Ruby on Rails most popular among top Y Combinator companies

Y Combinator, an accomplished investment fund and startup incubator, has published a list of its top 100 graduate companies ranked by valuation as of October 2019. 8 out of 10 most valued companies in the ranking were built using Ruby on Rails.

Among the top 10 companies on the list such as Stripe, Airbnb, Dropbox, 8 use Ruby on Rails as their backend framework. In the top 10 only 2 non-software companies opted for another framework. Only one is based outside San Francisco. React is the most popular Javascript framework among those top companies by far. Hacker News commenters agree that Ruby on Rails is great for MVP development, quick iterations and scaling.

#NameURLBackendJS FrameworkSectorJobs createdYC batchHQ
1Stripestripe.comRuby on RailsFinancial Technology and Services2000S09San Francisco, CA
2Airbnbairbnb.comRuby on RailsReactConsumer Goods and Services6000W09San Francisco, CA
3Cruisegetcruise.comGo, node.js, Python, Scala, Java, C++Gatsby 2.3.5, React, TweenMax 2.1.2Automotive1500W14San Francisco, CA
4DoorDashdoordash.comRuby on RailsConsumer Goods and Services1800S13San Francisco, CA
5Coinbasecoinbase.comRuby on RailsReact 5Financial Technology and Services1000S12San Francisco, CA
6Instacartinstacart.comRuby on RailsReactConsumer Goods and Services1100S12San Francisco, CA
7Dropboxdropbox.comRuby on RailsReact 16.11.0B2B Software and Services2300S07San Francisco, CA
8Ginkgo Bioworksginkgobioworks.comPHPBiotech270S14Boston, MA
9Gustogusto.comRuby on RailsReact 16.12.0B2B Software and Services1000W12San Francisco, CA and Denver, CO
10Flexportflexport.comRuby on RailsReact 16.12.0B2B Software and Services1700W14San Francisco, CA

Some of the comments on Hacker News, the social media arm of Y Combinator, were:

  • “Rails seem like a superior environment for quickly prototyping and launching web applications, and it’s entirely possible nothing has supplanted it. My comment about future unicorns is mainly that Python might be dominant in AI or biotech focused startups, C# might be dominant in AR/VR startups, and more web applications are SPAs built mostly or entirely in JavaScript, so Ruby might have had its day [in web development] as people are building early tech in new fields.”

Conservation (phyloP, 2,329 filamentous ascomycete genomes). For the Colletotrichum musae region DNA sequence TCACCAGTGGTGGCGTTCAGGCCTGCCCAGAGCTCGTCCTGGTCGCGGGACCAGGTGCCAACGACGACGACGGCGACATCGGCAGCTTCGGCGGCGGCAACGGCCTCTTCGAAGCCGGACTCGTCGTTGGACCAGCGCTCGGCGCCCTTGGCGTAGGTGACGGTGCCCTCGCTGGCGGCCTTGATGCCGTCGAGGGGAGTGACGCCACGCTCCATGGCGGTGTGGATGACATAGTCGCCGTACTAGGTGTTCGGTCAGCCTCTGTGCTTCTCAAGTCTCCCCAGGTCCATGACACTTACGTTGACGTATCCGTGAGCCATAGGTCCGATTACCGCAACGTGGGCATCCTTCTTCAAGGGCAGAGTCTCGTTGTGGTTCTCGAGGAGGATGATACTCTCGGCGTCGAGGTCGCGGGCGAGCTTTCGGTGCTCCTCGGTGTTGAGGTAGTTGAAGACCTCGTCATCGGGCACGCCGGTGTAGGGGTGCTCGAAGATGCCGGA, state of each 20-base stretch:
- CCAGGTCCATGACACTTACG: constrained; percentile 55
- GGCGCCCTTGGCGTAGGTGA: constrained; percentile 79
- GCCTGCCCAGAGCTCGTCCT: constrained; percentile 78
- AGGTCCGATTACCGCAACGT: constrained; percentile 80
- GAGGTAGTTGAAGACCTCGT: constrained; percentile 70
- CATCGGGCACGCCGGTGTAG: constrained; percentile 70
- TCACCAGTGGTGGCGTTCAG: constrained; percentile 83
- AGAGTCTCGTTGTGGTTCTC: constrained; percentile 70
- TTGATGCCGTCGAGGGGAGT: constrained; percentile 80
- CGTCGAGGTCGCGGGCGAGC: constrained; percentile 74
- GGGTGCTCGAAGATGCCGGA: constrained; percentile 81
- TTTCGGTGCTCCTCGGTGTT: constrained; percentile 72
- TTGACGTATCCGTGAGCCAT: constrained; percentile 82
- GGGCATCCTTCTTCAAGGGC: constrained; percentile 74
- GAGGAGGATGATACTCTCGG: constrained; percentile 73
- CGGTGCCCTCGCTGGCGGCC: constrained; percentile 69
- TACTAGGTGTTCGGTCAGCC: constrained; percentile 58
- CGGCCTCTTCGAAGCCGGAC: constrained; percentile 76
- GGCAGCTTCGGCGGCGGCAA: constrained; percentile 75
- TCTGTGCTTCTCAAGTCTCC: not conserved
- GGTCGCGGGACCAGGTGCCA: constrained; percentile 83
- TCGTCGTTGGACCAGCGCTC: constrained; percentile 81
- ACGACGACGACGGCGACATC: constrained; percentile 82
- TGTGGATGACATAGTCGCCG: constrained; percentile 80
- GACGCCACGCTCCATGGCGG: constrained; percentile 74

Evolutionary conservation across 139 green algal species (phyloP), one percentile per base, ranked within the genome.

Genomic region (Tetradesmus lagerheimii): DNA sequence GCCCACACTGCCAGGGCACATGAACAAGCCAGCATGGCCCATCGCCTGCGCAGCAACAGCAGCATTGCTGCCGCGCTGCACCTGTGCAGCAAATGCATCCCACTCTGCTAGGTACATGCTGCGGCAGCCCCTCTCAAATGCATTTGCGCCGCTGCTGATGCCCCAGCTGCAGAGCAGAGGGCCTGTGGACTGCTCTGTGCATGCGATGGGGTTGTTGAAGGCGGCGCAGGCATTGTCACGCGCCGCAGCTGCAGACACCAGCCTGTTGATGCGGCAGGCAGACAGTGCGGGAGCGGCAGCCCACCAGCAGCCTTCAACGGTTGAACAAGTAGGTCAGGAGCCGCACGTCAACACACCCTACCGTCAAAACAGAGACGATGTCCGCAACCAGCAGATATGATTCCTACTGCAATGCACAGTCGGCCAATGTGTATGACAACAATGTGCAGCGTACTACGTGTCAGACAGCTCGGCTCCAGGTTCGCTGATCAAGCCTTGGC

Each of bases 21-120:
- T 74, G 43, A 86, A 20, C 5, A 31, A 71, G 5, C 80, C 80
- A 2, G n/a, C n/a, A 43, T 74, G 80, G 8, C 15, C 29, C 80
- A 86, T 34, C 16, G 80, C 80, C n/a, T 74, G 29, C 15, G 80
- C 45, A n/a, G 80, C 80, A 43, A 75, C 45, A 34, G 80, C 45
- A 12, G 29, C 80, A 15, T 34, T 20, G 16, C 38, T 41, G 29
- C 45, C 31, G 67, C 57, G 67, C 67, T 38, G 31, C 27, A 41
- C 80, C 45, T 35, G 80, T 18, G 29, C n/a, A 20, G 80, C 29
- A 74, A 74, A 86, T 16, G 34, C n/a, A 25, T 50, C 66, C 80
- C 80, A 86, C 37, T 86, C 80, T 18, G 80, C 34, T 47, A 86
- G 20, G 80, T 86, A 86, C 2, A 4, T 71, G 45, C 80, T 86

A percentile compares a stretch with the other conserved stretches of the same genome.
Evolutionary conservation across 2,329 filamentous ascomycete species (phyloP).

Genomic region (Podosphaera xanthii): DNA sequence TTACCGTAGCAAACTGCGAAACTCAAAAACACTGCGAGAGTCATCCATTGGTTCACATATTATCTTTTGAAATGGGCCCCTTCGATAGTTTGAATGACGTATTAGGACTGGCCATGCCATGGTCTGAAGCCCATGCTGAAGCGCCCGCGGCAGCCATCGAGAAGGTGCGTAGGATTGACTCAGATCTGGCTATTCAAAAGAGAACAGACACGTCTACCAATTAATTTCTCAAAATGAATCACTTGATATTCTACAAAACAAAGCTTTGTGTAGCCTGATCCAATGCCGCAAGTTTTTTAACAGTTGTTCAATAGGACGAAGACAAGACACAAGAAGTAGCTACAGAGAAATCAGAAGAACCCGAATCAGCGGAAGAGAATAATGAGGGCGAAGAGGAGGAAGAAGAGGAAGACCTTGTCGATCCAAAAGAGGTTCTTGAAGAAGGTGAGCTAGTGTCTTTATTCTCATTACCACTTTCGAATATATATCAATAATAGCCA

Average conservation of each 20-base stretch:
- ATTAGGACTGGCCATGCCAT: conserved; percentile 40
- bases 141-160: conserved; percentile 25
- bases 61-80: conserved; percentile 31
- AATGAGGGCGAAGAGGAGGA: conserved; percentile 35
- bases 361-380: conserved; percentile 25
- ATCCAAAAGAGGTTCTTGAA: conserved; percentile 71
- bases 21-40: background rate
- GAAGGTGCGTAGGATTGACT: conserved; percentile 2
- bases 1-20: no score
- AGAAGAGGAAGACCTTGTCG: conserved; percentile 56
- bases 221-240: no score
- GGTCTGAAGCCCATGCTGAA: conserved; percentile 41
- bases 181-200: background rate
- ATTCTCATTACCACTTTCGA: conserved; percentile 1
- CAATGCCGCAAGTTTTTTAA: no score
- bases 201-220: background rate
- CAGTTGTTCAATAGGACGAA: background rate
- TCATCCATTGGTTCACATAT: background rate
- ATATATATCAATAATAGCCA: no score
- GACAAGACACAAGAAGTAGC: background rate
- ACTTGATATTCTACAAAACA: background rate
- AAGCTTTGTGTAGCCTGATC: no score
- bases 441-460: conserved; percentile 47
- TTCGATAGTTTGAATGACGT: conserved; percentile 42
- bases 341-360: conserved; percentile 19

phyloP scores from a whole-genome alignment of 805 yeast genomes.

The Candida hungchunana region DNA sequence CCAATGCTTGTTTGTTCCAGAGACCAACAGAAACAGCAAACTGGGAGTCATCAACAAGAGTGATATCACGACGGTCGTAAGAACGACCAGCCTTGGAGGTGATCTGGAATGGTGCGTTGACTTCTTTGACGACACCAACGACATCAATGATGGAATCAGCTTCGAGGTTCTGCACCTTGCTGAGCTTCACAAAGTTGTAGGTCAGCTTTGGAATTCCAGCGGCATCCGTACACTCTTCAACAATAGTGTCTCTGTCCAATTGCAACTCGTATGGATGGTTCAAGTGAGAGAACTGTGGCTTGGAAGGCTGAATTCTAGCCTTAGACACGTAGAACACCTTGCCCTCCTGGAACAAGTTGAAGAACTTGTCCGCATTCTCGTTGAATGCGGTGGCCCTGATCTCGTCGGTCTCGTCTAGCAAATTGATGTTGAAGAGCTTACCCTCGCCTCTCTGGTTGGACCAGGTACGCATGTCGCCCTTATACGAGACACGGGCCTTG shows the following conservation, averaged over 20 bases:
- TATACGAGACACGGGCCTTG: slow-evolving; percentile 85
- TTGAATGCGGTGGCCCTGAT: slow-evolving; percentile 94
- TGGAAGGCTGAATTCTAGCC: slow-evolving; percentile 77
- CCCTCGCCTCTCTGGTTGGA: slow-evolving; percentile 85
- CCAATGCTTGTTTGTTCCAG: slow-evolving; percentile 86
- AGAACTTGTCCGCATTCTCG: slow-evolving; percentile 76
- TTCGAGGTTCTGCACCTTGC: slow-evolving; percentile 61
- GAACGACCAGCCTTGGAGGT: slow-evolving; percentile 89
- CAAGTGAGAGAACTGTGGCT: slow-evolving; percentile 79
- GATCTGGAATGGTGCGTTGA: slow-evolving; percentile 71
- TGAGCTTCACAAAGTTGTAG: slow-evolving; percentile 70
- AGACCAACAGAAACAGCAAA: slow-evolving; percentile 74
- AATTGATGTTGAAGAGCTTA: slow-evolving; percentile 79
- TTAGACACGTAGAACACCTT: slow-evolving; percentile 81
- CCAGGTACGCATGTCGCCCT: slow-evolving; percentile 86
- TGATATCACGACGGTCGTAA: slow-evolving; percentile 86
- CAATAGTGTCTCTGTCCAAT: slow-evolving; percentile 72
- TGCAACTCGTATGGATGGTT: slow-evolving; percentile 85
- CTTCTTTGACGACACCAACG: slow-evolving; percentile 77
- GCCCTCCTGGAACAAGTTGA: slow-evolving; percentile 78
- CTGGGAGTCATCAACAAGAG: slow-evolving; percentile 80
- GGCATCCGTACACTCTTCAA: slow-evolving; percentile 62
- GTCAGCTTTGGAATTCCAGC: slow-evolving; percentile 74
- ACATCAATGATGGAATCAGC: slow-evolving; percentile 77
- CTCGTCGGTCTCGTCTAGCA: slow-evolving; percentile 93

• “That’s rubbish. Why should python excel here in biotech-related aspects but Ruby not? Note: I am a molecular biologist by trade who went into using Ruby primarily. I also use Python a lot.”
  • “Having worked at a few of the top ones, many of them are now investing huge $$$ to rearchitect their tech platform to Java and services. I understand that Ruby allowed them to grow fast, but I am wondering if starting with Java to begin with would have allowed them to avoid massive investment to address tech debt at the expense of growth and profitability at a late stage.”
    • “Most likely, starting with Java would have led to delivering an MVP and iterating too slowly to result in a viable business.”
    • “More technical debt comes from growing quickly (engineers, turnover, employees) and changing business assumptions, not the programming language.”
    • “You only get to have the problem of rearchitecting for scale if you’re successful. You can’t worry about that too much when you’re still trying to find product/market fit.”
    • “Now that Shopify, Github is (or going to be) taking a more hands-on approach in Rails development rather than Basecamp… which other web frameworks have this luxury of billion-dollar companies doing development and live testing for it?”
  • “People went with Ruby and Rails probably because it’s a lot of fun to finish your work. I know that I really enjoy finishing my work.”